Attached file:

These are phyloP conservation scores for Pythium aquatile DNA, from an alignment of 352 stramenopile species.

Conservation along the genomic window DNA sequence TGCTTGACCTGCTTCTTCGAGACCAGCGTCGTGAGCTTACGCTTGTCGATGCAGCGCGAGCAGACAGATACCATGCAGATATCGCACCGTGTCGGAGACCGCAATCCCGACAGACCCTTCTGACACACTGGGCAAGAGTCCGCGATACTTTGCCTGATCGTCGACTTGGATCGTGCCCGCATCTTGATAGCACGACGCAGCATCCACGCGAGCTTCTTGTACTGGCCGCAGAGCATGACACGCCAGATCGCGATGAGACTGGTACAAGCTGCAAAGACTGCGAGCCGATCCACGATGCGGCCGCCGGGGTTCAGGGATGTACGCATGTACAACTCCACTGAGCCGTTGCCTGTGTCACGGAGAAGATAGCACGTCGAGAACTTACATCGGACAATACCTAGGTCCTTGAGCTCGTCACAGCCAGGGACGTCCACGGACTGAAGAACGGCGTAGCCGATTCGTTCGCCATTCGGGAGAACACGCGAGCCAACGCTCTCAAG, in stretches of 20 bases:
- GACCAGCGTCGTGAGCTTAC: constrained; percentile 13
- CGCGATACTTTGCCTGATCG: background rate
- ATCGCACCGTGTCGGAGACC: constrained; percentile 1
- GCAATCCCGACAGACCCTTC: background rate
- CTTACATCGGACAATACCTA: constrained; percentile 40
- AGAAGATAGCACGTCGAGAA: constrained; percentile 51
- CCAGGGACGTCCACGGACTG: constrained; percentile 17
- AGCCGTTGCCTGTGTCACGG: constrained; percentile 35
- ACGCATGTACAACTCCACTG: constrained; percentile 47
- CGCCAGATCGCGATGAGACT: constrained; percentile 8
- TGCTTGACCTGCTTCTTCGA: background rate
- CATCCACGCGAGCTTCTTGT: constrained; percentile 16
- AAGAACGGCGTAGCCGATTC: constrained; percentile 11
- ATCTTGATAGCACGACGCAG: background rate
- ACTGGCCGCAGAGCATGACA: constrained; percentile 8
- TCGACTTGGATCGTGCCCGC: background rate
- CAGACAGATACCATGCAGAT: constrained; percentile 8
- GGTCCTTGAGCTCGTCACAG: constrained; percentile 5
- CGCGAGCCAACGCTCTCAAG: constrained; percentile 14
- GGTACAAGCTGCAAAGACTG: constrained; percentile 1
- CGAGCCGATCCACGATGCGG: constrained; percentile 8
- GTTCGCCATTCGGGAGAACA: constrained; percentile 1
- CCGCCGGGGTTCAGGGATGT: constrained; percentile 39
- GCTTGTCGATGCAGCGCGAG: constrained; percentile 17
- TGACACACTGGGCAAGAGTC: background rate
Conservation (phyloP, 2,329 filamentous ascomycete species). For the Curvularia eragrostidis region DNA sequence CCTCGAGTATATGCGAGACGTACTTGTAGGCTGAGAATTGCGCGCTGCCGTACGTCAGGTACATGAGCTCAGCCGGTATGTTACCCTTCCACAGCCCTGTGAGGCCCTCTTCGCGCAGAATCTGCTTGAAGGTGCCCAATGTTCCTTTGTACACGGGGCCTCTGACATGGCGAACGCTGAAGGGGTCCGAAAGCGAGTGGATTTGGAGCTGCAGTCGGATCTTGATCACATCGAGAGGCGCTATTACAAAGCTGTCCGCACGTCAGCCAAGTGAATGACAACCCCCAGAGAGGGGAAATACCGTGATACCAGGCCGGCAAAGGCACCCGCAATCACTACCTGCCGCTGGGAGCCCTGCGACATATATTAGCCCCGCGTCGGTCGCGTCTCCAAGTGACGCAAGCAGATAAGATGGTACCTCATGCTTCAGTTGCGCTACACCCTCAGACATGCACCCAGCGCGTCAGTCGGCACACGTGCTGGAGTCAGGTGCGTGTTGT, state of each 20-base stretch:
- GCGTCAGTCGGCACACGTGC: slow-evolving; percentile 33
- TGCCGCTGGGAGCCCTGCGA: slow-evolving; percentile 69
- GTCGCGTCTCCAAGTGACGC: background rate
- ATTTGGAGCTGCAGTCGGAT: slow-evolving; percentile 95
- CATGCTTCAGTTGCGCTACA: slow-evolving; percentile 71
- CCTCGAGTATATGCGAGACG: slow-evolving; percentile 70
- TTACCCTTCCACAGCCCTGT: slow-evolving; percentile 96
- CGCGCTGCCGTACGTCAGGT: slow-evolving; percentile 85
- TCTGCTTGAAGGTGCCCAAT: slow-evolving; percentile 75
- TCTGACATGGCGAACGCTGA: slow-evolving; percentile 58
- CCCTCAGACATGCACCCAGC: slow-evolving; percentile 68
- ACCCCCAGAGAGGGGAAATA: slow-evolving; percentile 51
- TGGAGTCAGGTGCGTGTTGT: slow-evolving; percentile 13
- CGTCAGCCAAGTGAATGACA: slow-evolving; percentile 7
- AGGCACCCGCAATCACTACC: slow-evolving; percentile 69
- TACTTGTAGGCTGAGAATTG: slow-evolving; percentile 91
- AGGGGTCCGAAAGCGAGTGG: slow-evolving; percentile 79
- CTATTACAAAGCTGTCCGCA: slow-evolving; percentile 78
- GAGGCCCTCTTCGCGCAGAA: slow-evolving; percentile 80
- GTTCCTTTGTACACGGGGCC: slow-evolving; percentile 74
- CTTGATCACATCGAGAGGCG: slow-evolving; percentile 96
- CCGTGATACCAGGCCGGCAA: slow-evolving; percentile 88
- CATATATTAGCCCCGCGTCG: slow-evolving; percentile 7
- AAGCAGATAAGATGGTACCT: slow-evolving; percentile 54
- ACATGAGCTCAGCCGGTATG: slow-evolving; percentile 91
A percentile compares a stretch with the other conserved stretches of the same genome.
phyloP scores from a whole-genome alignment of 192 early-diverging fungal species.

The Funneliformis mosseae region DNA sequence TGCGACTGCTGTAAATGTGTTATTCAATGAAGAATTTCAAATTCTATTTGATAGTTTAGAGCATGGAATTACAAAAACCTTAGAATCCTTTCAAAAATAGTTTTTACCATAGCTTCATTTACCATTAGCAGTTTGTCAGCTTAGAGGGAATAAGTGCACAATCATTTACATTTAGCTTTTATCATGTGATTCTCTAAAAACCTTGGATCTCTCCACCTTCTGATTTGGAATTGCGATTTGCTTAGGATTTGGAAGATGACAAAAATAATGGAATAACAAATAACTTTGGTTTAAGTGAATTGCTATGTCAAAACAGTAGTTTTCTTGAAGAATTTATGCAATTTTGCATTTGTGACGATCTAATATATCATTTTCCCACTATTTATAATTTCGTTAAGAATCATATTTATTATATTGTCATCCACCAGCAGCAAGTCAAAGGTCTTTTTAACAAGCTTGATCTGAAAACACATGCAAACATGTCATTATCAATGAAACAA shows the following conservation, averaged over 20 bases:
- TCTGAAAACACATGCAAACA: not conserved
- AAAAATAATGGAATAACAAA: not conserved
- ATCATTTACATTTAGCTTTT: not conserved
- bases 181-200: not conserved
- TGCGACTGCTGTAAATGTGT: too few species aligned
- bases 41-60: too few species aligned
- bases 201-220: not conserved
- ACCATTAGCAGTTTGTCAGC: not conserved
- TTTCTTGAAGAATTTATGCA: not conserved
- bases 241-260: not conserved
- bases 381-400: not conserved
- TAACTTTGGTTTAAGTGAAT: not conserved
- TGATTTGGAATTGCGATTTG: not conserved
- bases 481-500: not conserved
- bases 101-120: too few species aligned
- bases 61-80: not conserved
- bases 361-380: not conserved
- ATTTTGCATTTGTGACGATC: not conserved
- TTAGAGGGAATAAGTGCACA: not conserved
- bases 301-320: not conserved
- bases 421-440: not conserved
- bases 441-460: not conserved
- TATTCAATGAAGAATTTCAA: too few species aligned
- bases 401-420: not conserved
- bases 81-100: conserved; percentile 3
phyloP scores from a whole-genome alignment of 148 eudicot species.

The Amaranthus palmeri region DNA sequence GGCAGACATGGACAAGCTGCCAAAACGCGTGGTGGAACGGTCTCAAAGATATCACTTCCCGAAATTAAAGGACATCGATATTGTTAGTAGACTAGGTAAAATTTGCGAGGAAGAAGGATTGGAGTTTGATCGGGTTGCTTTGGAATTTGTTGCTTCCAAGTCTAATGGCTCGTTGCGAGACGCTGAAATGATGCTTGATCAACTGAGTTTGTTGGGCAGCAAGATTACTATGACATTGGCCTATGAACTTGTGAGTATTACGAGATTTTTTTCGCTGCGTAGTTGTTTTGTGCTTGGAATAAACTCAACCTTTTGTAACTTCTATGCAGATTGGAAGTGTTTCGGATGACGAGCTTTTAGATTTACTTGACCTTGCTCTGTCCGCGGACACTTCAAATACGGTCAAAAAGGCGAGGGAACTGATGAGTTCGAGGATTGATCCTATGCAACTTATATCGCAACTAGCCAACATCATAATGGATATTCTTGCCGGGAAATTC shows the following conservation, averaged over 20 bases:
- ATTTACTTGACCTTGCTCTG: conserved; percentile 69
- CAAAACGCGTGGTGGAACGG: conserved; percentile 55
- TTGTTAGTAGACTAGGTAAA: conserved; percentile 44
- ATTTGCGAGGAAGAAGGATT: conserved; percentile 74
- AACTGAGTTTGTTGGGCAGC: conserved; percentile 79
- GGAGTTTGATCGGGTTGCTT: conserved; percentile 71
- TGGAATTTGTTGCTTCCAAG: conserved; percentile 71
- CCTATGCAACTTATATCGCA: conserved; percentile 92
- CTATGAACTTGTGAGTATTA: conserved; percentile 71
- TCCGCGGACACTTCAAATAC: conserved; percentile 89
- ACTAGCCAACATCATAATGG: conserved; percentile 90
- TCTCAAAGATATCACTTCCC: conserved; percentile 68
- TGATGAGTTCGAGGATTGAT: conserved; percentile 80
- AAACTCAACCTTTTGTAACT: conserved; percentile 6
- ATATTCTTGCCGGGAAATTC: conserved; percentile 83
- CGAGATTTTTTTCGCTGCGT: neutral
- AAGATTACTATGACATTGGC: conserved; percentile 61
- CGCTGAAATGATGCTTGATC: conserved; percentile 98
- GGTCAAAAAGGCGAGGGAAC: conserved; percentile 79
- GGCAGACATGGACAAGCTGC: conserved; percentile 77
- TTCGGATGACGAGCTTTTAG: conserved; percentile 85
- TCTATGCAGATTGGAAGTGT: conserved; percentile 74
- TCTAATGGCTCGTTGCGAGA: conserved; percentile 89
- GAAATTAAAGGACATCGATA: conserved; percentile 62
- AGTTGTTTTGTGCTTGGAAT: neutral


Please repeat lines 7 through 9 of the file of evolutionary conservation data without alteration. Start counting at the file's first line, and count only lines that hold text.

- CTTACATCGGACAATACCTA: constrained; percentile 40
- AGAAGATAGCACGTCGAGAA: constrained; percentile 51
- CCAGGGACGTCCACGGACTG: constrained; percentile 17